Is it new? No. But the boom in the cobot market will change how SMEs especially manufacture. Cobots are expected to reach in the region of a USD 2 billion market in 2030 especially because “the initial investment in cobots is lower than in traditional robots as you don’t have to change the entire production line and because they don’t need to be fenced off,” Innovation Consultant Line Holm Nedergaard from ICDK Munich explains.
Not only arms but also robotic eyes will increasingly play a role in shaping our products. By 2028, autonomous mobile robots are set to generate a USD 10,517 million market, and one of the reasons why this market can expand is improved machine vision, giving robots the gift of sight. According to Line Holm Nedergaard, the improved vision of autonomous mobile robots as well as cobots should result in greater flexibility, less programming and enhanced quality in manufacturing.
Additive technologies and aerospace
Another not so surprising trend is additive manufacturing (AM) technologies. According to Wohlers Report 2021, the AM market grew – despite the covid pandemic – by USD 12.8 billion compared to 2020.
Moreover, 65 percent of engineering businesses sourced or produced more 3D printed parts in 2020 vs. 2019, according to the AM manufacturing trend report 2021 from HUBS.
A presenter at the MADE session, Tim Lüken, Venture Director with TUM Venture Lab Additive Manufacturing in Germany, which works with startups in AM technology, explained that AM especially is set to increase in the construction, cooling, clean tech, healthcare, disaster prevention, mobility and infrastructure and, last but not least, aerospace industries.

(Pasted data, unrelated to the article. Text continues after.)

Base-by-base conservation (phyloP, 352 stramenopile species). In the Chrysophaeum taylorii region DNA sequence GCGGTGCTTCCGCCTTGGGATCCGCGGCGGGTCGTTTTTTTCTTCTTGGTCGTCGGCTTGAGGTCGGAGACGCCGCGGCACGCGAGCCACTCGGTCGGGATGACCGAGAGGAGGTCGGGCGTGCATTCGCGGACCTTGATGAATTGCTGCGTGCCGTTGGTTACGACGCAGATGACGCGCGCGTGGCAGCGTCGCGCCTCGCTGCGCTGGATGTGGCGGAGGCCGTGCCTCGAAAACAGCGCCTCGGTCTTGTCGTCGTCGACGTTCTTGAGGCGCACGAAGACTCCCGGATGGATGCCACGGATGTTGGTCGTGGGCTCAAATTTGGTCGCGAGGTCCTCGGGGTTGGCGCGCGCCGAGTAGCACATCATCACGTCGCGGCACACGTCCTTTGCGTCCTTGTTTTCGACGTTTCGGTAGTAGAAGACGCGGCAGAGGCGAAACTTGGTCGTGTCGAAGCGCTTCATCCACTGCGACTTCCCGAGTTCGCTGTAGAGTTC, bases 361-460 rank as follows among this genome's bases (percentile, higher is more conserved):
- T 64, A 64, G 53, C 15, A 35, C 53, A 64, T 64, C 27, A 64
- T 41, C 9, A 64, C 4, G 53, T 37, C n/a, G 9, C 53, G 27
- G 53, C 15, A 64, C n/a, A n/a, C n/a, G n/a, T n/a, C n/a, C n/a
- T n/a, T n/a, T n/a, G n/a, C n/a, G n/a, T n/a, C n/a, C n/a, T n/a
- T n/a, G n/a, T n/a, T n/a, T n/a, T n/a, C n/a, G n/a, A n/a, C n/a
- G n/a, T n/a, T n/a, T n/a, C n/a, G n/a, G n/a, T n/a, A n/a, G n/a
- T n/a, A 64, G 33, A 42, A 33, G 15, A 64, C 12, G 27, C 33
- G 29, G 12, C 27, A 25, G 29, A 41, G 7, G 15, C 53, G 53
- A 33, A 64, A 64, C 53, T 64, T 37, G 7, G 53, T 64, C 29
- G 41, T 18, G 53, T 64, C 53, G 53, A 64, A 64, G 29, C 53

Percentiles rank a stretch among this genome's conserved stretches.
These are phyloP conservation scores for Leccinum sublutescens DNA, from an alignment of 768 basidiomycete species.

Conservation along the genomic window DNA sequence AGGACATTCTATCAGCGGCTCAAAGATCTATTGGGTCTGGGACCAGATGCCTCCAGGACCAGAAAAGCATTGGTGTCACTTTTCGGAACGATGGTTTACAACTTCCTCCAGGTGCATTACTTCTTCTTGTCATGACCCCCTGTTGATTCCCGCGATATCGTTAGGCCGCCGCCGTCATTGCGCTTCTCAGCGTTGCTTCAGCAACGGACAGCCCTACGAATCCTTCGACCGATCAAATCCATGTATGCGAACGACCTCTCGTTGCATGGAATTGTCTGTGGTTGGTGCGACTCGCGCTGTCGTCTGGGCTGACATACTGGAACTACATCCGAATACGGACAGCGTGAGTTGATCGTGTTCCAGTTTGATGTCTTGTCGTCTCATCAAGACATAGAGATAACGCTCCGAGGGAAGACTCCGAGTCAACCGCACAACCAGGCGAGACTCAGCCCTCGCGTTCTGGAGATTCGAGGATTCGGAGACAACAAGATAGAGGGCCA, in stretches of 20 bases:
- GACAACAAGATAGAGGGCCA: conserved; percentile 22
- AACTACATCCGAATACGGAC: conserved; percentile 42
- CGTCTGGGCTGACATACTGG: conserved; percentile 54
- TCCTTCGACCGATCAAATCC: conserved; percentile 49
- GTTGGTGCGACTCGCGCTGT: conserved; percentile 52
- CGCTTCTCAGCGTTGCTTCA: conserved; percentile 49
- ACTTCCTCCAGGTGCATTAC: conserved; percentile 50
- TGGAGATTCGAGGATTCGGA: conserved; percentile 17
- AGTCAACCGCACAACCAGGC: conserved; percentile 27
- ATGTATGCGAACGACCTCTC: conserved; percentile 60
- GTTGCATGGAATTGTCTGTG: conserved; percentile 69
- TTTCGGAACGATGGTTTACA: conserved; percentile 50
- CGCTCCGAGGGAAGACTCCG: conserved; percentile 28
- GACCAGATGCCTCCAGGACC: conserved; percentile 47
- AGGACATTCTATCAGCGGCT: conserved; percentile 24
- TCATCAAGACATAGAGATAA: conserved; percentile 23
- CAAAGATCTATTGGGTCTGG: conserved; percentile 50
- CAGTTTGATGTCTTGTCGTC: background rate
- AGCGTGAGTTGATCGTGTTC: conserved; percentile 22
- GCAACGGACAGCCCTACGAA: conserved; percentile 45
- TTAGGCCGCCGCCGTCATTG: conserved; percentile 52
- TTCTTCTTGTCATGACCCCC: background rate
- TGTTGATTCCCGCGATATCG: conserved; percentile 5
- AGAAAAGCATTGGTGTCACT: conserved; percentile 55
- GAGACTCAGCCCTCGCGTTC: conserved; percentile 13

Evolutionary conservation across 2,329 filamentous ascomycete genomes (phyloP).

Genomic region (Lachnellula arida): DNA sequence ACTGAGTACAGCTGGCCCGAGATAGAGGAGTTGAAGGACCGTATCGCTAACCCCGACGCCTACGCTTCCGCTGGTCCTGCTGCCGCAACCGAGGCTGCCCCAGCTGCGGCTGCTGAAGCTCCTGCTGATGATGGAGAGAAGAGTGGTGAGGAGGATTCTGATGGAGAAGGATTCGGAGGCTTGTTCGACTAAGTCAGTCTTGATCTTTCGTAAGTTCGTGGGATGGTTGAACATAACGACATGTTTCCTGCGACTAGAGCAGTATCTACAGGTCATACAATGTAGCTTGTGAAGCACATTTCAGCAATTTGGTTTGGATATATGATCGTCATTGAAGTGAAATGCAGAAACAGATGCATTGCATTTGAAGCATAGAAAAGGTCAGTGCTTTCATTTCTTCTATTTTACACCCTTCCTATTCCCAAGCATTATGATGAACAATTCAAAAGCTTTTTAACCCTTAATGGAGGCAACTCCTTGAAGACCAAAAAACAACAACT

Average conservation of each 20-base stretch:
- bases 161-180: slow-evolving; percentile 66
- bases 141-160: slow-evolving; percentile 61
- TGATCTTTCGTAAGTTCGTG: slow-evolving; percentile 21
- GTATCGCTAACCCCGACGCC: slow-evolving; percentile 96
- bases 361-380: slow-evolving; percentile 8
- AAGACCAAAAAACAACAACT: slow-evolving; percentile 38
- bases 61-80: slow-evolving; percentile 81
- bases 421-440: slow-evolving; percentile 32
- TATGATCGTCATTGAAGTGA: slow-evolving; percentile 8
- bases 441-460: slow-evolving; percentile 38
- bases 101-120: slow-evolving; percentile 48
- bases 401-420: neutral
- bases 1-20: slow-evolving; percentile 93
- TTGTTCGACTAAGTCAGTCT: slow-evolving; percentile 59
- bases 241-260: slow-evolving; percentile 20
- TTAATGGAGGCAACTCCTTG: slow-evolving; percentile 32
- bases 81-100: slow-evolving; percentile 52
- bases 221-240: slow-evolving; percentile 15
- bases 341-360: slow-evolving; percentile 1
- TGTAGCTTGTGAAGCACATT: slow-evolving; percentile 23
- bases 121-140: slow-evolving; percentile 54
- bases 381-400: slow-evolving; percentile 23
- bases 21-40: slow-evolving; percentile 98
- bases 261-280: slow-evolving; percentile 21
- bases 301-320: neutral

One of The Global Tech Trend reports from IDC highlights the aerospace industry as driving the growth of 3D-printing.
“Advanced 3D printed parts for space exploration, using lightweight, high-strength materials and printing with minimal waste, are driving the demand for 3D printers in aerospace. Printing on-demand parts in space and 3D-printed large structures are some applications pushing boundaries and driving innovation using this technology,”
Change of roles: the AI engineer
While Tim Lüken outlined the future of AM to the audience in the Danish Ministry of Foreign Affairs conference hall, he highlighted one specific point of interest:
How can AI disrupt the way we 3D-print?
“An AI can faster and more accurately analyze huge amounts of data, and predict how to design a product in an optimal way with the right materials and geometry compared to what a human mind will ever be capable of,” he said during his presentation and added:
“It will completely change how we engineer using AM technology. We will only be programmers, and the AI the engineer and designer”.
An AI-powered AM unit will then be able to create a series of test-ready design variants in minutes. The design and testing process will thus be shortened significantly.
“Instead of the conventional production line, Additive Manufacturing will disrupt engineering and leverage the additive manufacturing potential,” Tim Lüken concluded.
Through the MADE FAST research platform, companies, universities, and GTOs work together to reap the benefits of using new technologies and innovative methods in manufacturing such as those mentioned above.
One of the companies engaged in research and innovation in MADE FAST is Grundfos. Here, the AM technology is, for example, applied in producing tools for use in production, while IoT makes it possible for different products to ‘talk’ to each other.
At the Global Tech Trends Event Group, Vice President Ulrich Hedegaard Brorson explained how Grundfos’ work with innovative technology focuses on fast-track testing and creating measurable impact.